SITE 21

Zankel Building Basement

Elisabeth Molin

ITS, 2018

Monitor, HD Video, Stereo, Color

2.31 min loop

ITS explores the hidden and unseen spaces within the Teachers College. The video flicks in and out of images and words, fictions and suggestions of what have or might have happened here. The title is inspired by one of the door signs at Teachers College which peaked Molin’s imagination for its mysterious abstraction.  A possible misspelling of “IT’S” or “IT,” the word can be read as no more than a mishap, yet for for Molin such dislocations are a fertile ground for triggering a chain of free associations.

Rabbya Naseer & Hurmat Ul Ain

White as Snow, 2008

Single Channel Video, 2 minutes 15 seconds

The video runs on a continuous loop, in which the artists sit against a bare white wall, narrating facts about themselves in short sentences, delivered in the manner of a rhythmic chorus sung in their native language, Urdu. Women’s autobiographies exist within the context of their daily lives and is often addressed as a collective experience. To reflect this reality, the sentences that refer to one woman are recited by both women in the video, deliberately confusing individuality and collectivity. The elaborate wedding veils, covering their heads, are unfashionable and worn-out, seemingly inherited from their mothers along with the instructions of correct social behavior for women.

 

Macon Reed

Gymnasts, 2014

Single Channel Video, 6 minutes, 15 seconds

Gymnasts was created within the installation, Physical Education. Each female gymnast completes a series of accent gestures that remain after removing the actual gymnastic stunts from their routines. Exploring what may be perceived as an unintentional queering of feminine identity within a rigidly heterosexual culture, Gymnasts highlights the athletes' combination of high femme appearance, fierce individualist athletic prowess, and effects of teamwork. This “queering,” or subtle disruption, is found in the contrast between the gymnasts' “masculine” bodies (narrow hips, broad shoulders, highly developed musculature), and their “feminine” presentation (make up, ponytails, bows).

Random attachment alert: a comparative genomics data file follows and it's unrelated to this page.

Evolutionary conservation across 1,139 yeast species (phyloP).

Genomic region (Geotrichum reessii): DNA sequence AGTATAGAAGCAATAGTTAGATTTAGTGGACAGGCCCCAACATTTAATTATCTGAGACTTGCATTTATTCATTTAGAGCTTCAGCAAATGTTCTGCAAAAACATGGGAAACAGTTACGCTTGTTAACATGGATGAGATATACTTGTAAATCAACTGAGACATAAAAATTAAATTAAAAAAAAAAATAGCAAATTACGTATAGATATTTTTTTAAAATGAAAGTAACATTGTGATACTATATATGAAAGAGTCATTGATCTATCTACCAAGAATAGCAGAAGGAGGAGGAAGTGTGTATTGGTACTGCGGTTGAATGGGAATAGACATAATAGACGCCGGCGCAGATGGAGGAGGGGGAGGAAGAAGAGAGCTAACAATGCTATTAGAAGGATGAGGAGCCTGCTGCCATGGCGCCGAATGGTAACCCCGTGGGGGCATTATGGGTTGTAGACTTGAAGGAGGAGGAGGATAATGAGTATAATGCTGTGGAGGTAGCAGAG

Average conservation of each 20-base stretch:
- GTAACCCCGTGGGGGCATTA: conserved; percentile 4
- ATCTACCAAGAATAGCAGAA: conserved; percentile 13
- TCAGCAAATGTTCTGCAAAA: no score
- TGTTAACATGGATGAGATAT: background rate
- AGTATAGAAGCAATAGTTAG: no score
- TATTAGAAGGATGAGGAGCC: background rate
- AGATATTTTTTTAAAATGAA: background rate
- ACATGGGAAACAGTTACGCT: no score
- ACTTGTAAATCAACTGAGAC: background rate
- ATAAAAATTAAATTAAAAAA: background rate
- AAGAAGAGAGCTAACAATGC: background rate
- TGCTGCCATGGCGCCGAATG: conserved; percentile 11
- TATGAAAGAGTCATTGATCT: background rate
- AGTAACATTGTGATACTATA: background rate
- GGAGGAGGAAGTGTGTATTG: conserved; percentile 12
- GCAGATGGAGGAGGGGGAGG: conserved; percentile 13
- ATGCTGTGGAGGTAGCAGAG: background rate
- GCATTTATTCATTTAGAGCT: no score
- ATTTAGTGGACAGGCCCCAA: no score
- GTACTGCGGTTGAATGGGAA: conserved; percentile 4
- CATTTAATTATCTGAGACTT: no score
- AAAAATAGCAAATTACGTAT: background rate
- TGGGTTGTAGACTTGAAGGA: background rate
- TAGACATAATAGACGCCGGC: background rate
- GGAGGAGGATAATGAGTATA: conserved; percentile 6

Greg Climer

Knitted Film, 2018

Cotton knitting

62 Pounds

16 second video loop of an excerpt

This work was created by knitting each frame of an animation, which is shown in tandem alongside the film strip on view at site #21 in Teachers College basement. Digital technology has replaced celluloid as our primary medium for storing cinematic images, but the pixel on the XY axis has been used to make images long before the invention of the computer. We simply called it a stitch. Knitting has always been able to create images using the same XY axis as digital images. Fair Isle Knits are one of the more widely known examples. This work explores the overlap between the two mediums by knitting a film, one frame at a time. Through the work, Climer celebrates our technology’s new capabilities and questions the tangible aspects of film. Is the medium of the film equal to the content? Textile based imagery is older than celluloid yet this project could not exist without digital technology, moving film beyond celluloid. The merging of the oldest crafts and the newest technologies helps us imagine new crafts from our old technologies.

 

Saša Tkačenko

Perfect Ride, 2012

Single Channel Video, 5 minutes, 4 seconds

In the interior of the Museum of Contemporary Art in Belgrade, which was neglected for years, a skater is trying to perform what is most important to him – the perfect ride. The atmosphere of timelessness that is dominant in the space of an “abandoned” museum appears as the perfect place to perform na incompatible action that lends its endless reconstruction new character. The video is a homage to the building – a masterpiece of modernist architecture in Yugoslavia – that, despite all current technical shortcomings, remains monumental and incredibly powerful.

 
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